No. Virtually all states which require a local telemarketing license, require you to get that state's license if you call into that state. Generally, states do not care where your call center is located - they care whether you are calling their residents. For example, even if you have no physical presense in the state of California, you still need a California telemarketing license if you want to call californians. Some exemptions apply.
It depends on the state. In some states, the application is free. In other states, the application fees are expensive. For example, the Vermont telemarketer application is free, but the Nevada application fee is $6,000. Some states also require you to obtain a surety bond from an insurance company. The cost of the bonds depends on which insurance company you use, your credit worthiness, whether you get cosigners, etc. Applying for a surety bond is similar to applying for a loan. In some states, the fees and bond amounts vary depending on how many agents you employ and whether you have ever had any violations of local telemarketing law.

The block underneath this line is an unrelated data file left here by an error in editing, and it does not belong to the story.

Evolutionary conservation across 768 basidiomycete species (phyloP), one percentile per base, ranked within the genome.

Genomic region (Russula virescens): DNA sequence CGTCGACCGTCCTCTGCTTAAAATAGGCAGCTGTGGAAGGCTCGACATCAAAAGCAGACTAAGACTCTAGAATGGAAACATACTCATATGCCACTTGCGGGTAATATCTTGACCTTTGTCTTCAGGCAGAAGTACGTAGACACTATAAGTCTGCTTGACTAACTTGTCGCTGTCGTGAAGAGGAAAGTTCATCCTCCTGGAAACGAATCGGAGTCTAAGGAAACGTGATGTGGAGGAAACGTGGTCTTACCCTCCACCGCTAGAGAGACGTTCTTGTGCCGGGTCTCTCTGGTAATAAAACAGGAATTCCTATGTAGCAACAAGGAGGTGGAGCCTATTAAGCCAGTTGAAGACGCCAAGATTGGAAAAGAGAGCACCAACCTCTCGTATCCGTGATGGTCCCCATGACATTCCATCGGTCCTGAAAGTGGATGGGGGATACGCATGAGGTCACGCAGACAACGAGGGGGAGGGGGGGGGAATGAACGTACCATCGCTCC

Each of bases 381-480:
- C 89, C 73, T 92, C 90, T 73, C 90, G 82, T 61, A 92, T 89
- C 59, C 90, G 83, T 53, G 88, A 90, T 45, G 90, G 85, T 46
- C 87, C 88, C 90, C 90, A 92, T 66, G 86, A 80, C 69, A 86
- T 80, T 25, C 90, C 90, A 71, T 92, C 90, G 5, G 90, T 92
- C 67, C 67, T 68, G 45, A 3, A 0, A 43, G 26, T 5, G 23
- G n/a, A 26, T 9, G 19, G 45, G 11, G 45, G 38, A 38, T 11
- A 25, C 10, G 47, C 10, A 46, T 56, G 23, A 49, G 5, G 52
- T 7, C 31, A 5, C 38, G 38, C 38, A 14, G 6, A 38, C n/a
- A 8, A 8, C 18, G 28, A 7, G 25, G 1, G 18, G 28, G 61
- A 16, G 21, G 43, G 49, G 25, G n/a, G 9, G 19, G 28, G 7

Again, it depends on the state. In some states the registration form is only one page and includes little more than your business name and contact information. In other states, the registration forms are more than 20 pages and you will need to disclose highly confidential information such as your SSN, home address, work history, criminal history, litigation history, copies of your drivers license, etc.
The FCC maintains a national DNC list and consumers can add their names by visiting an FCC website. Generally, telemarketers cannot place calls to individuals on the national DNC unless an exemption applies. Approximately 12 states also have their own local DNC list which protect the consumers of those specific states. You generally cannot call people on those lists unless a state exemption applies. Thus, unless your calls are exempt, if you are calling all 50 states then you probably need to scrub against both the national DNC and all 12 state DNC lists. A number of private companies now provide outsourced scrubbing services.